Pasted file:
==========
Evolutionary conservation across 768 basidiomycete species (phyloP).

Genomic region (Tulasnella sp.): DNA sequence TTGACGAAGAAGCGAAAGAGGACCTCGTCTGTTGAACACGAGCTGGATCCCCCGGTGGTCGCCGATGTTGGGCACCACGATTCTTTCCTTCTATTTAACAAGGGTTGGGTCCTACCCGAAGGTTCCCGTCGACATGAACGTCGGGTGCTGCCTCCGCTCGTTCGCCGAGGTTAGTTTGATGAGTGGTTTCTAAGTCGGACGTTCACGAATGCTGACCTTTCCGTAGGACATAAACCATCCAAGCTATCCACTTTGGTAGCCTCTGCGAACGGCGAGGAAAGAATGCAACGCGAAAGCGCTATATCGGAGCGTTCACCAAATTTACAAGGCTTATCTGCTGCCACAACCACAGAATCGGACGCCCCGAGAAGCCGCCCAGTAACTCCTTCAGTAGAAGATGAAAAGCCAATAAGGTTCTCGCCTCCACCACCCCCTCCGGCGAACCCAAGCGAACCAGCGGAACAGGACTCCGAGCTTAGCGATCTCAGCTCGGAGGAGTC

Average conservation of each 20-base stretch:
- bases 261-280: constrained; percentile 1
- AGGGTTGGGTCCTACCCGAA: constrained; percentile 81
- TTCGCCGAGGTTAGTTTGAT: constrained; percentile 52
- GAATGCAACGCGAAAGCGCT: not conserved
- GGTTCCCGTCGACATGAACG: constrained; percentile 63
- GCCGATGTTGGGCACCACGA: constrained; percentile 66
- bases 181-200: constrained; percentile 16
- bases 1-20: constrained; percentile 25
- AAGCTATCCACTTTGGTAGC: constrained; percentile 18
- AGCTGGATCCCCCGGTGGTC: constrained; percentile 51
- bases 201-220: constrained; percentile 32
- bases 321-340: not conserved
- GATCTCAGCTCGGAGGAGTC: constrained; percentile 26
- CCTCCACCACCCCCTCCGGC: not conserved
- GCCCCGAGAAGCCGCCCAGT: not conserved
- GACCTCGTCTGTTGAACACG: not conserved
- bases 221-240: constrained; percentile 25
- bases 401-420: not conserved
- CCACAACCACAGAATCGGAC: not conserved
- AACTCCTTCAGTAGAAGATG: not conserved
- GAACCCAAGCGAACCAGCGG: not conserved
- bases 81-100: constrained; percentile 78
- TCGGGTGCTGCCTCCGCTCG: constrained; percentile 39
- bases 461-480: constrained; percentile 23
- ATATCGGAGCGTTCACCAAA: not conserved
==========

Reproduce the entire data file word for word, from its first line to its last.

Evolutionary conservation across 768 basidiomycete species (phyloP).

Genomic region (Tulasnella sp.): DNA sequence TTGACGAAGAAGCGAAAGAGGACCTCGTCTGTTGAACACGAGCTGGATCCCCCGGTGGTCGCCGATGTTGGGCACCACGATTCTTTCCTTCTATTTAACAAGGGTTGGGTCCTACCCGAAGGTTCCCGTCGACATGAACGTCGGGTGCTGCCTCCGCTCGTTCGCCGAGGTTAGTTTGATGAGTGGTTTCTAAGTCGGACGTTCACGAATGCTGACCTTTCCGTAGGACATAAACCATCCAAGCTATCCACTTTGGTAGCCTCTGCGAACGGCGAGGAAAGAATGCAACGCGAAAGCGCTATATCGGAGCGTTCACCAAATTTACAAGGCTTATCTGCTGCCACAACCACAGAATCGGACGCCCCGAGAAGCCGCCCAGTAACTCCTTCAGTAGAAGATGAAAAGCCAATAAGGTTCTCGCCTCCACCACCCCCTCCGGCGAACCCAAGCGAACCAGCGGAACAGGACTCCGAGCTTAGCGATCTCAGCTCGGAGGAGTC

Average conservation of each 20-base stretch:
- bases 261-280: constrained; percentile 1
- AGGGTTGGGTCCTACCCGAA: constrained; percentile 81
- TTCGCCGAGGTTAGTTTGAT: constrained; percentile 52
- GAATGCAACGCGAAAGCGCT: not conserved
- GGTTCCCGTCGACATGAACG: constrained; percentile 63
- GCCGATGTTGGGCACCACGA: constrained; percentile 66
- bases 181-200: constrained; percentile 16
- bases 1-20: constrained; percentile 25
- AAGCTATCCACTTTGGTAGC: constrained; percentile 18
- AGCTGGATCCCCCGGTGGTC: constrained; percentile 51
- bases 201-220: constrained; percentile 32
- bases 321-340: not conserved
- GATCTCAGCTCGGAGGAGTC: constrained; percentile 26
- CCTCCACCACCCCCTCCGGC: not conserved
- GCCCCGAGAAGCCGCCCAGT: not conserved
- GACCTCGTCTGTTGAACACG: not conserved
- bases 221-240: constrained; percentile 25
- bases 401-420: not conserved
- CCACAACCACAGAATCGGAC: not conserved
- AACTCCTTCAGTAGAAGATG: not conserved
- GAACCCAAGCGAACCAGCGG: not conserved
- bases 81-100: constrained; percentile 78
- TCGGGTGCTGCCTCCGCTCG: constrained; percentile 39
- bases 461-480: constrained; percentile 23
- ATATCGGAGCGTTCACCAAA: not conserved